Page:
Renowned architect Zaha Hadid dies aged 65
Pritzker Prize-winner suffered a heart attack while being treated for bronchitis
Iraqi-British architect Zaha Hadid inside the newly constructed Serpentine Sackler Gallery, London in September 2013. Photograph: Facundo Arrizabalaga/EPA
A general view of the Aquatics Centre at the Olympic Park in Stratford, the location of the London 2012 Olympic Games, designed by Zaha Hadid. Photograph: Toby Melville/Reuters
Dame Zaha Hadid standing in front of the Serpentine Sackler gallery that she designed in Hyde Park, London. Photograph: Philip Toscano/PA Wire
The London Aquatics Centre built for the 2012 Olympic Games, designed by Dame Zaha Hadid. Photograph: John Walton/PA Wire
Dame Zaha Hadid, the world-renowned architect whose designs include the London Olympic aquatic centre, has died aged 65.
The British designer, who was born in Iraq, had a heart attack on Thursday while in hospital in Miami, where she was being treated for bronchitis.
Hadid’s buildings have been commissioned around the world and she was the first woman to receive the Royal Institute of British Architects Gold Medal.
A lengthy statement released by her company said: “It is with great sadness that Zaha Hadid Architects have confirmed that Dame Zaha Hadid, DBE, died suddenly in Miami in the early hours of this morning.
“She had contracted bronchitis earlier this week and suffered a sudden heart attack while being treated in hospital. Zaha Hadid was widely regarded to be the greatest female architect in the world today.”
Leading architect Graham Morrison said: “She was so distinct that there isn’t anybody like her. She didn’t fit in and I don’t mean that meanly. She was in a world of her own and she was extraordinary.”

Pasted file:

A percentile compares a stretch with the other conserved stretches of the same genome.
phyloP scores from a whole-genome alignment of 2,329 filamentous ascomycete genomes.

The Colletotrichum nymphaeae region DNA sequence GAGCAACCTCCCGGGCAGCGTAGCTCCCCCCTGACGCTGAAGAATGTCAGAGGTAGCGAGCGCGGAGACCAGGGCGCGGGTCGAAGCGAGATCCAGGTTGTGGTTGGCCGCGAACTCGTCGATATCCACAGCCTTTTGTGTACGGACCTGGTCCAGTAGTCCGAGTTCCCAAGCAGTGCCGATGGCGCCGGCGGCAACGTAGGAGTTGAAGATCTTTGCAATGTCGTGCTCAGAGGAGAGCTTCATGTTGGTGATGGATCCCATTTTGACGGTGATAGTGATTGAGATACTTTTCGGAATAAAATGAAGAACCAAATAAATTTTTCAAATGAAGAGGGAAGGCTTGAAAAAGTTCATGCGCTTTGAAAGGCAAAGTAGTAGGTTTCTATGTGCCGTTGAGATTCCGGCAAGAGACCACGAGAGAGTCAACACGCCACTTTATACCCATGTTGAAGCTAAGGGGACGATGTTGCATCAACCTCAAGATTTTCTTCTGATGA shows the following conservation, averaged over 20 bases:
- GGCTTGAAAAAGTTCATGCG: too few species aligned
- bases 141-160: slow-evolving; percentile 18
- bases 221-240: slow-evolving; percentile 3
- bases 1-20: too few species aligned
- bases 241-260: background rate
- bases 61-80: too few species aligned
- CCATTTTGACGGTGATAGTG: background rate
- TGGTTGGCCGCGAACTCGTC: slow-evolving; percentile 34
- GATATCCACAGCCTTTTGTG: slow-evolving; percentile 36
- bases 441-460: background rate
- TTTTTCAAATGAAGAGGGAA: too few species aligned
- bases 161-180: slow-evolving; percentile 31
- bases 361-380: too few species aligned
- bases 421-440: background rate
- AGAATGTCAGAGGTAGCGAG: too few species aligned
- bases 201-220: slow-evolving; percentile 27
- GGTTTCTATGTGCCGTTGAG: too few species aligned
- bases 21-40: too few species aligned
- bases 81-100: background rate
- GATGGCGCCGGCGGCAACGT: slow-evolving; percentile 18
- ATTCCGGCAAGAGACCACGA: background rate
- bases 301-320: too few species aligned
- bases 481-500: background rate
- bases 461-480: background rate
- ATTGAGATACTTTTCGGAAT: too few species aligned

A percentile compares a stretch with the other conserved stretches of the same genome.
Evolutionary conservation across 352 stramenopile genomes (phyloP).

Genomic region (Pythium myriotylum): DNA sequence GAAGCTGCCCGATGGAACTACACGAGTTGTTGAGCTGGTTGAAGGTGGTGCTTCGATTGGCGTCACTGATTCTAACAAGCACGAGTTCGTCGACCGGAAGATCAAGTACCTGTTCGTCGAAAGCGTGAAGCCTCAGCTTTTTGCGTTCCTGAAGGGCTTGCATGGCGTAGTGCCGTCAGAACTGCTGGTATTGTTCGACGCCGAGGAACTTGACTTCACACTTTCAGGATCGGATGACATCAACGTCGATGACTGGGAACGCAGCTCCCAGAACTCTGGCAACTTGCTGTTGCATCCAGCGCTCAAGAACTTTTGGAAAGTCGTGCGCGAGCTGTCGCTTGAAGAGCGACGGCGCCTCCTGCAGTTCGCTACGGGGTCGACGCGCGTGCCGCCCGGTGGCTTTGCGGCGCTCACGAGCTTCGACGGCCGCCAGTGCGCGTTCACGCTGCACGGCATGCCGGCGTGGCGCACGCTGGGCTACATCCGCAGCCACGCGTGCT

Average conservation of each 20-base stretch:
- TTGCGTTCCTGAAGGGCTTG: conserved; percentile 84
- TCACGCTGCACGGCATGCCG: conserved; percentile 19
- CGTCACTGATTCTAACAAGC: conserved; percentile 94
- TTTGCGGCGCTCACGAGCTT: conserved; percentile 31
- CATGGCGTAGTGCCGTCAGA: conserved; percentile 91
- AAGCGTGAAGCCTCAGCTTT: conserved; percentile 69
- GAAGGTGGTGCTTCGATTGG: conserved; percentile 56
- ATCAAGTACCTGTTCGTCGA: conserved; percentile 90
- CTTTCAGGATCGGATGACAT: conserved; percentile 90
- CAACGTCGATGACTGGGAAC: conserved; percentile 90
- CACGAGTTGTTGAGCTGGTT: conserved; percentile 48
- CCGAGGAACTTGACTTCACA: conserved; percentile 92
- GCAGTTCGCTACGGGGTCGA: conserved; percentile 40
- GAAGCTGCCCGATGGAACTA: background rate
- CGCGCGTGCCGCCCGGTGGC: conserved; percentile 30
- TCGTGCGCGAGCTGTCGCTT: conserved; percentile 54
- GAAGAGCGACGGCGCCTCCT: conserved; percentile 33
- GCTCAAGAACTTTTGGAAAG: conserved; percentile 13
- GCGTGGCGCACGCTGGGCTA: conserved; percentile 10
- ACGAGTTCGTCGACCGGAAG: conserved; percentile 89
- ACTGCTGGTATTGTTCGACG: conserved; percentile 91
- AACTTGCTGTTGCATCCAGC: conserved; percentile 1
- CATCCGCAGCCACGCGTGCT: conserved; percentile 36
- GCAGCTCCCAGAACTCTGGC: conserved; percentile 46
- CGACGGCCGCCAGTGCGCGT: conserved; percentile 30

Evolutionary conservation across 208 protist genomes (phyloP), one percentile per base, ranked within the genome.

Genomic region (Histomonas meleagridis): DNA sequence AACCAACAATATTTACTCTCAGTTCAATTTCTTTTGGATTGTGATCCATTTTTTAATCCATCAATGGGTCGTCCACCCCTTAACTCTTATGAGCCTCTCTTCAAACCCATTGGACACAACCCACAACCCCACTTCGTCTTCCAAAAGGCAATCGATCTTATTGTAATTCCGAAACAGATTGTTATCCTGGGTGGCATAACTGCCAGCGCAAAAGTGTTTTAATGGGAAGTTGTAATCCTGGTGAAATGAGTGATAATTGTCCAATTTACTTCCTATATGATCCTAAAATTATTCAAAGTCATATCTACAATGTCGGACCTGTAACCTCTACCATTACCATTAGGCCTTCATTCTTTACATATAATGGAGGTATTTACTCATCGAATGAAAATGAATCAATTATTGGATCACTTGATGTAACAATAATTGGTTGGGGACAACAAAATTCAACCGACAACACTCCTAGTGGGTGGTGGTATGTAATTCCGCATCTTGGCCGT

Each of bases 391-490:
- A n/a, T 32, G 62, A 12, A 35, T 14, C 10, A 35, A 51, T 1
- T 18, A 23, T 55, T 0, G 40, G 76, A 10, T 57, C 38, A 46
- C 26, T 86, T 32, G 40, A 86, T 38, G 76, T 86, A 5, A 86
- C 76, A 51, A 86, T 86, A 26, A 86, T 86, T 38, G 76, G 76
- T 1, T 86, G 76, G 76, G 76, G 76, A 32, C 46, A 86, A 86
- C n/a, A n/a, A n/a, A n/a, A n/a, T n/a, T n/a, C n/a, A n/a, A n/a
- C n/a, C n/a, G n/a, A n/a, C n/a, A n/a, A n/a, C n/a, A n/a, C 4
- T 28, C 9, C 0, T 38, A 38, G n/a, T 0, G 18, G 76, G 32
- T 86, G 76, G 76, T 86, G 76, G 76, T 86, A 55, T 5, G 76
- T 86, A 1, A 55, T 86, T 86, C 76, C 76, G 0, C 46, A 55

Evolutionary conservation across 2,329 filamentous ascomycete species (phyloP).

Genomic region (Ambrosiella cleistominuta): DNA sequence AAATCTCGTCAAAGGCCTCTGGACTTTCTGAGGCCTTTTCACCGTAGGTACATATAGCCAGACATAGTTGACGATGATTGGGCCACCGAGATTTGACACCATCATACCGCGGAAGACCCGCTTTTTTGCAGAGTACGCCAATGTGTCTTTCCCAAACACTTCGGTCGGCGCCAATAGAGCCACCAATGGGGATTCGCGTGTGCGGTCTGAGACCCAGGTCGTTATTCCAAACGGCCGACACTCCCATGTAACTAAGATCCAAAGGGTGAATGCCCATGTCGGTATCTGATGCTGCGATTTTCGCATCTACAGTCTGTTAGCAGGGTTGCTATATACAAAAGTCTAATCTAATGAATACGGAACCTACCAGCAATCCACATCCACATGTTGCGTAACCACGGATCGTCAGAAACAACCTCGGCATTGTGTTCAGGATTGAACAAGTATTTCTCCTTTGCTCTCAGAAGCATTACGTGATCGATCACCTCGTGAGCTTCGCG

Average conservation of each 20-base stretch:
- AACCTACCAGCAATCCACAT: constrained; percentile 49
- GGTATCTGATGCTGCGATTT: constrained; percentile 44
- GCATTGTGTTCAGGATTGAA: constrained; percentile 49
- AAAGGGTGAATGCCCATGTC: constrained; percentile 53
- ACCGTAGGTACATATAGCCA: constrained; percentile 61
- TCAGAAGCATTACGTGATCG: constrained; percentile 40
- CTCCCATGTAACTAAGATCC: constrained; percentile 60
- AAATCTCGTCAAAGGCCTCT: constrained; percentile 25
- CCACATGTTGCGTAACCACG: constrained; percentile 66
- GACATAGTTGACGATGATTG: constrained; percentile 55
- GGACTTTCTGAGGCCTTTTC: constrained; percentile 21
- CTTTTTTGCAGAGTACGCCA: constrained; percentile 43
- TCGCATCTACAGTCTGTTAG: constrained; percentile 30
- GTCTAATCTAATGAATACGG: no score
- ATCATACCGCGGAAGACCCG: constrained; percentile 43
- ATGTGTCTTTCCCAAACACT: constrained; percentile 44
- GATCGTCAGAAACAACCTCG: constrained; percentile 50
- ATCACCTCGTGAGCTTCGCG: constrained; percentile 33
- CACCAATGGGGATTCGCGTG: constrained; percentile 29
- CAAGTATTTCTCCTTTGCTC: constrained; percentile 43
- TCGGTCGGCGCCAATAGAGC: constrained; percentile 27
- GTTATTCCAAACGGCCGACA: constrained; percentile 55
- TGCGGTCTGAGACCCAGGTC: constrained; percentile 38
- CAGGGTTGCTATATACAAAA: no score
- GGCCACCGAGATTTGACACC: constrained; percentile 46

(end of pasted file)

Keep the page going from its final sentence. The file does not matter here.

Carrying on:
Speaking from Mexico, Lord Rogers, the architect of the Pompidou Centre and the Millennium Dome, told the Guardian the news of Hadid’s death was “really, really terrible”.”She was a great architect, a wonderful woman and wonderful person,” he said.
“Among architects emerging in the last few decades, no one had any more impact than she did. She fought her way through as a woman. She was the first woman to win the Pritzker Prize. I got involved with her first in Cardiff when the government threw her off the project in the most disgraceful way. She has had to fight every inch of the way. It is a great loss.”
Boris Johnson tweeted: “So sad to hear of death of Zaha Hadid, she was an inspiration and her legacy lives on in wonderful buildings in Stratford and around the world.”
Hadid, born in Baghdad, became a revolutionary force in British architecture even though for many years she struggled to win commissions in the UK.
Her scheme to build the Cardiff Bay opera house was scrapped in the 1990s and she didn’t produce a major building in the UK until she built the transport museum in Glasgow, which was completed in 2011.